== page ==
Menacing ransomware called Jigsaw threatened to delete thousands of files an hour if victims didn’t pay 0.4 Bitcoins or $150. Worse, restarting your PC, according to the attackers, would also cost victims 1,000 deleted files. The icing on the cake was a menacing image of “Billy the Puppet” from the horror movie franchise Saw and an ominous warning message.
“I want to play a game with you. Let me explain the rules: All your files are being deleted,” the ransomware note begins.
But, the Jigsaw horror show appears to be coming to an end—for now.
Researchers analyzing the malware, that include security researchers at MalwareHunterTeam and individual computer forensics experts Michael Gillespie and Lawrence Abrams, have been able to develop a decryption tool that allows victims to recover their files for free.
The trio posted instructions for anyone hit with the Jigsaw ransomware on Abrams’ BleepingComputer.com security blog that include the tool needed to decrypt files. According to Abrams, Jigsaw ransomware used AES encryption which supports a block length of 128 bits and key lengths of 128, 192, and 256 bits.
“The criminals behind this ransomware are taking just as much pleasure in toying with victims as they are taking their money,” Abrams told Threatpost in an interview. But, he said, attackers are living up their promise and are actually destroying the files if people don’t pay up.
According to researchers, Jigsaw targets 240 different unique file extensions on infected systems and locks up documents with the .FUN, .KKK, .GWS, or, .BTC extensions. Once encrypted, criminals start a countdown clock at 60 minutes. Fail to cough-up payment in an hour and Jigsaw deletes one file. Wait another hour and two files get zapped. With each hour that passes the number of files deleted grow exponentially.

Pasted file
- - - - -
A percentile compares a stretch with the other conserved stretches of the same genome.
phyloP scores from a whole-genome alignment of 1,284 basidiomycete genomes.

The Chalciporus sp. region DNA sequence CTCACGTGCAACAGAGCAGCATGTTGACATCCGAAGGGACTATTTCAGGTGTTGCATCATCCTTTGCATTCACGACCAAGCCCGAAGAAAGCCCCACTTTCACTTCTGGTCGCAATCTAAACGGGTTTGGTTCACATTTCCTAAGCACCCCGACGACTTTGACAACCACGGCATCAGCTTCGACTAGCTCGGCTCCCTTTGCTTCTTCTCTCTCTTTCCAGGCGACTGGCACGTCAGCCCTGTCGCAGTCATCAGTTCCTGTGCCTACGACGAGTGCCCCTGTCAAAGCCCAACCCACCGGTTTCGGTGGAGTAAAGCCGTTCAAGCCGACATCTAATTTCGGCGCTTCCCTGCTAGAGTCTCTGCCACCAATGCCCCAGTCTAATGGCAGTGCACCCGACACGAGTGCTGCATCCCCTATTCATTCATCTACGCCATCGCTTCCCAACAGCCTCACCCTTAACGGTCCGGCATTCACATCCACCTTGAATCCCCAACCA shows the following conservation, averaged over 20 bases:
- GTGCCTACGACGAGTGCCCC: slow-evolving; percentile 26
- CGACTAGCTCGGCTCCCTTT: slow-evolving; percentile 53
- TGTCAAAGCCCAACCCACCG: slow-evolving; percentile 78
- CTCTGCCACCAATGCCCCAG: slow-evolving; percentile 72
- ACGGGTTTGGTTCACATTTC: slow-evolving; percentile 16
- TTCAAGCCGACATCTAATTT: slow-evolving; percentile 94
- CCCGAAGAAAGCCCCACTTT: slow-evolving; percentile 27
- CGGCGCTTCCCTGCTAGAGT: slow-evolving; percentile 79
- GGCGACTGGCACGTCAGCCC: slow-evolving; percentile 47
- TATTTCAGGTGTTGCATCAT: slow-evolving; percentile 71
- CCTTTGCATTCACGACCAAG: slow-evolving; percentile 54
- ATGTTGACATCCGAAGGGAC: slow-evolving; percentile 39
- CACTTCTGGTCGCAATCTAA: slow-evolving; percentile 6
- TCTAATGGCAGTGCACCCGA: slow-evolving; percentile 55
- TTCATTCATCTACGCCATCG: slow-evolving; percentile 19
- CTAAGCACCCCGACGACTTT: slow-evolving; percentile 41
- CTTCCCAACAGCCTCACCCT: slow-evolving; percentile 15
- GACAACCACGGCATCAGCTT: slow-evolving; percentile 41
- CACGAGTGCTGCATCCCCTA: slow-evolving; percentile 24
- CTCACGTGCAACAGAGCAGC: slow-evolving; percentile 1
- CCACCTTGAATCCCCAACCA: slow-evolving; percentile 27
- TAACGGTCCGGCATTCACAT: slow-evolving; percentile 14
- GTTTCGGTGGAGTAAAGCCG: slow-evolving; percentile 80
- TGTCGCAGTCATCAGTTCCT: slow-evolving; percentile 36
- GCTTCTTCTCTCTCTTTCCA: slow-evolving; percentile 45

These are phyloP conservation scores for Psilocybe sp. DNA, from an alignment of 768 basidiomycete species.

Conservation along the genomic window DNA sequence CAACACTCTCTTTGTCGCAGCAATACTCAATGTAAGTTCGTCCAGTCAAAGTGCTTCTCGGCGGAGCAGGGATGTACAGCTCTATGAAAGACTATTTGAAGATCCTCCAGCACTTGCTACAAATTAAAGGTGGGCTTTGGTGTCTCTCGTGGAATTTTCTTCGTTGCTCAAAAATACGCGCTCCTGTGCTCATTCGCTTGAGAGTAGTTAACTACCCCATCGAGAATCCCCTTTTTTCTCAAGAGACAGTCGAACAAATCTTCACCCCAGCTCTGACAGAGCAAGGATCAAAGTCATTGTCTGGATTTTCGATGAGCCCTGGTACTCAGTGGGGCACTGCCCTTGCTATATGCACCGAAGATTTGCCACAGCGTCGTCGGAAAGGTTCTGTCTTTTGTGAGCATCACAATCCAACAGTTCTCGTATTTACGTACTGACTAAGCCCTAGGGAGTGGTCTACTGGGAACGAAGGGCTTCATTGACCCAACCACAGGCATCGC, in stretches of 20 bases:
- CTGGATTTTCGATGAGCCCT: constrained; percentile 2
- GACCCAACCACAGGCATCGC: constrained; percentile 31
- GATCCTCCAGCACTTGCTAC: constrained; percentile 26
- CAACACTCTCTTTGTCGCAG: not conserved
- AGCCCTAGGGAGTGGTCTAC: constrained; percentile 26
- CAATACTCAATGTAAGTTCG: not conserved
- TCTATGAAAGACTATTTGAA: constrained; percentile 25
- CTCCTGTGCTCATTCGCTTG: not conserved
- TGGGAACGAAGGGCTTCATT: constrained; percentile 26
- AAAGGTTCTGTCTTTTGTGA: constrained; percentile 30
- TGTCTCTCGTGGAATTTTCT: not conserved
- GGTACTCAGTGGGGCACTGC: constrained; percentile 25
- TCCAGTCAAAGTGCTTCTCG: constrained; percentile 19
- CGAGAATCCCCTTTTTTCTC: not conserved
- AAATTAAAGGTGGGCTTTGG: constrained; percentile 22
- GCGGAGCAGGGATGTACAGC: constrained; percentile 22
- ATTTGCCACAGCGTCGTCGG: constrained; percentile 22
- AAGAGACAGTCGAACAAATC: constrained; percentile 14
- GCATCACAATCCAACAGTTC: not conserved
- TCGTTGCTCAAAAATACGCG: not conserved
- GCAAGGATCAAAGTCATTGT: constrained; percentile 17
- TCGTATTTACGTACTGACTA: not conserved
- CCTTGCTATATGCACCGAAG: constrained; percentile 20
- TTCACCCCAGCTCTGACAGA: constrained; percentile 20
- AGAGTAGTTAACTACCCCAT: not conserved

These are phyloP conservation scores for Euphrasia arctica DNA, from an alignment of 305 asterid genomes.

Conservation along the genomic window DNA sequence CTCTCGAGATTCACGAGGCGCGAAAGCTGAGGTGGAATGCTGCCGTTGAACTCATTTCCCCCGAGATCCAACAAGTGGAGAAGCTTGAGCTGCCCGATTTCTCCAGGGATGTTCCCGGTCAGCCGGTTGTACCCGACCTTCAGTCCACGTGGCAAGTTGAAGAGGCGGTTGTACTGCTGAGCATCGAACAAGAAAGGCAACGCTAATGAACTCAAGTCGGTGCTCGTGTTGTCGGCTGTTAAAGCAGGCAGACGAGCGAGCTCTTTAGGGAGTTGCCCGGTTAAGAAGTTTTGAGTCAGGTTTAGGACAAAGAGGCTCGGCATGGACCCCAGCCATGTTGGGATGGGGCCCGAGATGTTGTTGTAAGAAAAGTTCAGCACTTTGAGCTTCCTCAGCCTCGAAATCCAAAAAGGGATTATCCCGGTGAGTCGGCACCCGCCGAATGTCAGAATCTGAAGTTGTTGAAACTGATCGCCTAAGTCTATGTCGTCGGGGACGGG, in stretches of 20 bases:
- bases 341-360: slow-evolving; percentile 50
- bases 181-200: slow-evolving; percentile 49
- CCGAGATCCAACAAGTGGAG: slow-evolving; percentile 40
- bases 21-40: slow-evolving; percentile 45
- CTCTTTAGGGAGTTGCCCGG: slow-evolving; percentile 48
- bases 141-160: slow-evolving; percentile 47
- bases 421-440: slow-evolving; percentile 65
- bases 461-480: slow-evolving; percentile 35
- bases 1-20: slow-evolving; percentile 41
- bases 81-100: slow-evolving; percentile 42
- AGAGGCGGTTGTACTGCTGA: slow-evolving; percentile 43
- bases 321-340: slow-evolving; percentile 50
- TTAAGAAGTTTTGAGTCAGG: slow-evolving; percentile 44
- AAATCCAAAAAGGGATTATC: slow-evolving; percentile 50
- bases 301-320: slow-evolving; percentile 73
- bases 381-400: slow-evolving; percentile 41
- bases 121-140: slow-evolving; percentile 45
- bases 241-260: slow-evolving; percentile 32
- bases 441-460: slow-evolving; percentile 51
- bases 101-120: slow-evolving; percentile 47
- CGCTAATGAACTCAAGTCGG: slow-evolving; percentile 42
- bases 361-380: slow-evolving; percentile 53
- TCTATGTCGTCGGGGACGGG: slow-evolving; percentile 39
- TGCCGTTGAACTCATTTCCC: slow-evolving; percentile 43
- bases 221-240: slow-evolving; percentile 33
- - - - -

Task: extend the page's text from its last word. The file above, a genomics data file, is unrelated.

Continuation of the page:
But, just because researchers have figured out a way to outsmart the ransomware authors, doesn’t mean that Jigsaw hasn’t lost its bite. “Your average Jigsaw victim is not going know where to buy a Bitcoin. The process is cumbersome and could take someone days to figure out. And by that time tens of thousands of files are going to be deleted,” Abrams said.
Jigsaw victims can avoid any files from being deleted by going into their Windows Task Manager and terminating the firefox.exe process along with the drpbx.exe processes.
According to researchers, it’s unknown how many systems have been impacted by this ransomware or the means of infection. One clue, according to Abrams, is the fact that some people have been lured into downloading Jigsaw via a fake Firefox browser installation file.
Outsmarting ransomware criminals is not common. But earlier this week, researchers said they were able to crack the Petya ransomeware and develop a decryption tool that allowed victims to generate keys to unlock encrypted files in less than 10 seconds.
“Ransomware is becoming extremely popular,” Abrams said. And because of that, ransomware authors are rushing development of code and cutting corners, making it easier for security professionals to crack. “I wouldn’t be surprise if we didn’t see variants of Petya or Jigsaw soon that simply replaced the encryption engine with something harder to bypass,” he said.
Stay tuned for a Jigsaw sequel, Abrams said.